Personally I don't have any issues with this solution, it provides for the use-cases we face. Also, it isn't without precedent - you can opt for a sync XMLHttpRequest (not much different).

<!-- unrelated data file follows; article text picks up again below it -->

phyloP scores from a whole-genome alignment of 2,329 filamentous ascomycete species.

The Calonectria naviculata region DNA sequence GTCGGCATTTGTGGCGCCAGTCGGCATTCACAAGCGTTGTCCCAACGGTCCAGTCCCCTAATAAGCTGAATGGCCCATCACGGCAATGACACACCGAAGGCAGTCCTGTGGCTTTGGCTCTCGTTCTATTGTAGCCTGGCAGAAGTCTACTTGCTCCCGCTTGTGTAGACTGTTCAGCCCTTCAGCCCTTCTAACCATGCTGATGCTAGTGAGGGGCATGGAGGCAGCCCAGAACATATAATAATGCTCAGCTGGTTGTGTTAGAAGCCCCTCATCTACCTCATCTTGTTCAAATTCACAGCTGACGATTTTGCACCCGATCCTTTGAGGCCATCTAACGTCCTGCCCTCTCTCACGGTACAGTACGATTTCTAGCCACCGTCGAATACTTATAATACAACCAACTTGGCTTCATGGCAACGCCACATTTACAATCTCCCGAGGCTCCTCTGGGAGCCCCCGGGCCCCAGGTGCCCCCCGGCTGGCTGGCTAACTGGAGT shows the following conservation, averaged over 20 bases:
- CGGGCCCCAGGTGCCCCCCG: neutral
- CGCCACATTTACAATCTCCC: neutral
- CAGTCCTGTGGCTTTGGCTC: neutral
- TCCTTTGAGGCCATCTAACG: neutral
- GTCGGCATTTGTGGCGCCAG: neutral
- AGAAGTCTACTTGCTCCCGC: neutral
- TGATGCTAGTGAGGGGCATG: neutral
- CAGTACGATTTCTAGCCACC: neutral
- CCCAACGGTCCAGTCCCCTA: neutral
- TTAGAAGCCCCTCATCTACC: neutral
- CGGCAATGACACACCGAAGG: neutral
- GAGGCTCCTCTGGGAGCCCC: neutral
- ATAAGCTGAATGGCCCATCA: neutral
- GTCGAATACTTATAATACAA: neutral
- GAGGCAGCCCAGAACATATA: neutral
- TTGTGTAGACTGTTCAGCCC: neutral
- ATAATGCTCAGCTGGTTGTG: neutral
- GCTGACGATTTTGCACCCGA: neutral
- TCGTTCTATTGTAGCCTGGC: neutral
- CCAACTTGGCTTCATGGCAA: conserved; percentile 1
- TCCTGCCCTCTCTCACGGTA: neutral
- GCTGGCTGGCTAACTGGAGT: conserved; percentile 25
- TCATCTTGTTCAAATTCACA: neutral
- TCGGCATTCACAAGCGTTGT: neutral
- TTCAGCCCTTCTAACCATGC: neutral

The best part of an explicit 'sync' attribute, is that we can now remove the "block if a script comes after an import" condition, right Dimitri? - Daniel On Nov 22, 2013 8:05 AM, "John J Barton" <johnjbar...@johnjbarton.com> wrote: > I agree that we should allow developers to set 'sync' attribute on <link> > tags to block rendering until load. That will allow them to create sites > that appear to load slowly rather than render their standard HTML/CSS. > > I think that the default should be the current solution and 'sync' should > be opt-in. Developers may choose: > 1. Do nothing. The site looks fine when it renders before the > components arrive. > 2. Add small static content fixes. The site looks fine after a few > simple HTML / CSS adjustments. > 3. Add 'sync', the site flashes too much, let it block. > This progression is the best for users. > > jjb > > > On Thu, Nov 21, 2013 at 5:04 PM, Steve Souders <soud...@google.com> wrote: > >> DanielF: You would only list the custom tags that should be treated as >> blocking. If *every* tag in Brick and Polymer should be blocking, then we >> have a really big issue because right now they're NOT-blocking and there's >> nothing in Web Components per se to specify a blocking behavior. >> >> JJB: Website owners aren't going to be happy with either situation: >> - If custom tags are async (backfilled) by default and the custom tag >> is a critical part of the page, subjecting users to a page that suddenly >> changes layout isn't good. >> - If custom tags (really HTML imports) are sync (block rendering) by >> default, then users stare at a blank screen during slow downloads. >> >> I believe we need to pick the best default while also giving developers >> the ability to choose what's best for them. Right now I don't see a way for >> a developer to choose to have a custom element block rendering, as opposed >> to be backfilled later. Do we think this is important? (I think so.) If so, >> what's a good way to let web devs make custom elements block? >> >> -Steve >> >> >> >> On Thu, Nov 21, 2013 at 3:07 PM, John J Barton < >> johnjbar...@johnjbarton.com> wrote: >> >>> Ok, so my 2 cents: it's ok but it gives a very Web 1.0 solution. We had >>> to invent AJAX so developers could control the user experience in the face >>> of significant network delay. As I said earlier, most apps will turn this >>> problem over to the design team rather than cause users to leave while the >>> browser spins waiting for the page to render. >>> >>> >>> On Thu, Nov 21, 2013 at 3:01 PM, Daniel Buchner <dan...@mozilla.com>wrote: >>> >>>> Yes, that's the primary motivation. Getting FUC'd is going to be a >>>> non-starter for serious app developers. We were just thinking of ways to >>>> satisfy the use-case without undue burden. >>>> >>> >>> >> >